Malaysia: Foreign Influence and Settlement

Foreign Influence and Settlement

(For early history of West Malaysia, see Malay Peninsula; for history of East Malaysia, see Sabah and Sarawak.) When the Portuguese captured Malacca (1511), its sultan fled first to Pahang and then to Johor and the Riau Archipelago. One of his sons became the first sultan of Perak. From both Johor and Aceh in Sumatra unsuccessful attacks were made on Malacca. Aceh and Johor also fought each other. The main issue in these struggles was control of trade through the Strait of Malacca. Kedah, Kelantan, and Terengganu, north of Malacca, became nominal subjects of Siam.

In the early 17th cent. the Dutch established trading bases in Southeast Asia. By 1619 they had established themselves in Batavia (Jakarta), and in 1641, allied with Johor, they captured Malacca after a six-month siege. Another power entered the complicated Malayan picture in the late 17th cent. when the Bugis from Sulawesi, a Malay people economically pressured by the Dutch, began settling in the area of Selangor on the west coast of the peninsula, where they traded in tin. The Bugis captured Johor and Riau in 1721 and, with a few interruptions, maintained control there for about a century, although the Johor sultanate was permitted to remain. The Bugis were also active in Perak and Kedah. Earlier, in the 15th and 16th cent., another Malay people, the Minangkabaus from Sumatra, had peacefully settled inland from Malacca. Their settlements eventually became the state of Negeri Sembilan.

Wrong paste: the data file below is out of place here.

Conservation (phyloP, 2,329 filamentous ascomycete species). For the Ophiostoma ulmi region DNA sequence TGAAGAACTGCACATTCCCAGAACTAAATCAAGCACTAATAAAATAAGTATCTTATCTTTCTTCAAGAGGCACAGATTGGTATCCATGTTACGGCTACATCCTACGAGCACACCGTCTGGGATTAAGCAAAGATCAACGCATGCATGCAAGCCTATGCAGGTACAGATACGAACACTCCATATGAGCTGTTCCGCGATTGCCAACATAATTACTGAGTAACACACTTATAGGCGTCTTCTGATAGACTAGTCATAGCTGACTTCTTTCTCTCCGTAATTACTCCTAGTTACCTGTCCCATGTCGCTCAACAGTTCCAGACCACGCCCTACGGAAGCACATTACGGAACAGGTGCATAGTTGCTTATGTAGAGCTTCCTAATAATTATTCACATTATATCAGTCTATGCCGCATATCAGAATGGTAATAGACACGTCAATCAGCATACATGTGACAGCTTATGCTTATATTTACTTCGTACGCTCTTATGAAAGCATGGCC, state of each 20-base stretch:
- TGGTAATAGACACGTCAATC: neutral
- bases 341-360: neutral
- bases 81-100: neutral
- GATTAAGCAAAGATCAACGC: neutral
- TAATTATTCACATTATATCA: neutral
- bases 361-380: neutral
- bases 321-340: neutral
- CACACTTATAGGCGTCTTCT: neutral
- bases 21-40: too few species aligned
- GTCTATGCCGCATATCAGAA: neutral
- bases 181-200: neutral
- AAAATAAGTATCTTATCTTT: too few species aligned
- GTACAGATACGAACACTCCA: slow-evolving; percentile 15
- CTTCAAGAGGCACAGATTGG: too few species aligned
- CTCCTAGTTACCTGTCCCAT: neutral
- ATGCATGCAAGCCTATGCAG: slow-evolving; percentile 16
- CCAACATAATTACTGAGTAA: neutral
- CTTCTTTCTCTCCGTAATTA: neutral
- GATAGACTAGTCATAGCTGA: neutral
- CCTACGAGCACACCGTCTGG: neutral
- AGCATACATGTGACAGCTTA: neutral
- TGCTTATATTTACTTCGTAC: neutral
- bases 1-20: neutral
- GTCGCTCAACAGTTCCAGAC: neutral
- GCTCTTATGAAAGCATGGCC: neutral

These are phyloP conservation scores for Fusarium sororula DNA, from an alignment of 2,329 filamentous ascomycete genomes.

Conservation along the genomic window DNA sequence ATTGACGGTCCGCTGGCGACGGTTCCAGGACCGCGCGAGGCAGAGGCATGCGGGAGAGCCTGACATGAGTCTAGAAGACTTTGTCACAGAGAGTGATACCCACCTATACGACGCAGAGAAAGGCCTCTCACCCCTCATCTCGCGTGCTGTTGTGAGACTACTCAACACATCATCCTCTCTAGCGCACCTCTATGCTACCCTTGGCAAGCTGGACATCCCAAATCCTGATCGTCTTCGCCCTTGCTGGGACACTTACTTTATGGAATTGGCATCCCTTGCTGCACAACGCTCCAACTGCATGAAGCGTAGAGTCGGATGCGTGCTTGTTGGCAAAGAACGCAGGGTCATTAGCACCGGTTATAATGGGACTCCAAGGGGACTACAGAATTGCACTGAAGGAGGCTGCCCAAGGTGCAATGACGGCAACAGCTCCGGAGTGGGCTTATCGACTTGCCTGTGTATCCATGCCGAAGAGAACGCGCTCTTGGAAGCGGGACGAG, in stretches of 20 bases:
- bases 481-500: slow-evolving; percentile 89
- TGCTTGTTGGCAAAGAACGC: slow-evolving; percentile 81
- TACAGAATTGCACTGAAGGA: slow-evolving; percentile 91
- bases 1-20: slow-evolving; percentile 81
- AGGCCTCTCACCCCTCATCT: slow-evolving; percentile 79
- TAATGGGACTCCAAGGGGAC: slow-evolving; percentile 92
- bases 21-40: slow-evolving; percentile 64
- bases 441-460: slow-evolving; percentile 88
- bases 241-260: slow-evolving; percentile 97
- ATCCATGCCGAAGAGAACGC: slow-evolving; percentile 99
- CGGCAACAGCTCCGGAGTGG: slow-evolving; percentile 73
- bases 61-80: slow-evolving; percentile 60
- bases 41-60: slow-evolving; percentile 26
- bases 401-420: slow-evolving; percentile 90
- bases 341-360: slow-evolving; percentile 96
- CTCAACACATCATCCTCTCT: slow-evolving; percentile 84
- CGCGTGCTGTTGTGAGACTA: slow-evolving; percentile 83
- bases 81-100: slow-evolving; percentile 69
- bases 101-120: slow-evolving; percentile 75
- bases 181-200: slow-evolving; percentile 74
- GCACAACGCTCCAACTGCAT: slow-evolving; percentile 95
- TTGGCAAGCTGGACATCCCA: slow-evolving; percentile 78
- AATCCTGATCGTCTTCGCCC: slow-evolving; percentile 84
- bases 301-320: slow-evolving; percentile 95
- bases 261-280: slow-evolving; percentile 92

The British role on the peninsula began in 1786, when Francis Light of the British East India Company, searching for a site for trade and a naval base, obtained the cession of the island of Pinang from the sultan of Kedah. In 1791 the British agreed to make annual payments to the sultan, and in 1800 the latter ceded Province Wellesley on the mainland. In 1819 the British founded Singapore, and in 1824 they formally (actual control had been exercised since 1795) acquired Malacca from the Dutch. A joint administration was formed for Pinang, Malacca, and Singapore, which became known as the Straits Settlements.

During this period Siam was asserting its influence southward on the peninsula. In 1816, Siam forced Kedah to invade Perak and made Perak acknowledge Siamese suzerainty. In 1821, Siam invaded Kedah and exiled the sultan. The Anglo-Siamese treaty of 1821 recognized Siamese control of Kedah but left the status of Perak, Kelantan, and Terengganu ambiguous. In 1841 the sultan of Kedah was restored, but Perlis was carved out of the territory of Kedah and put under Siamese protection.

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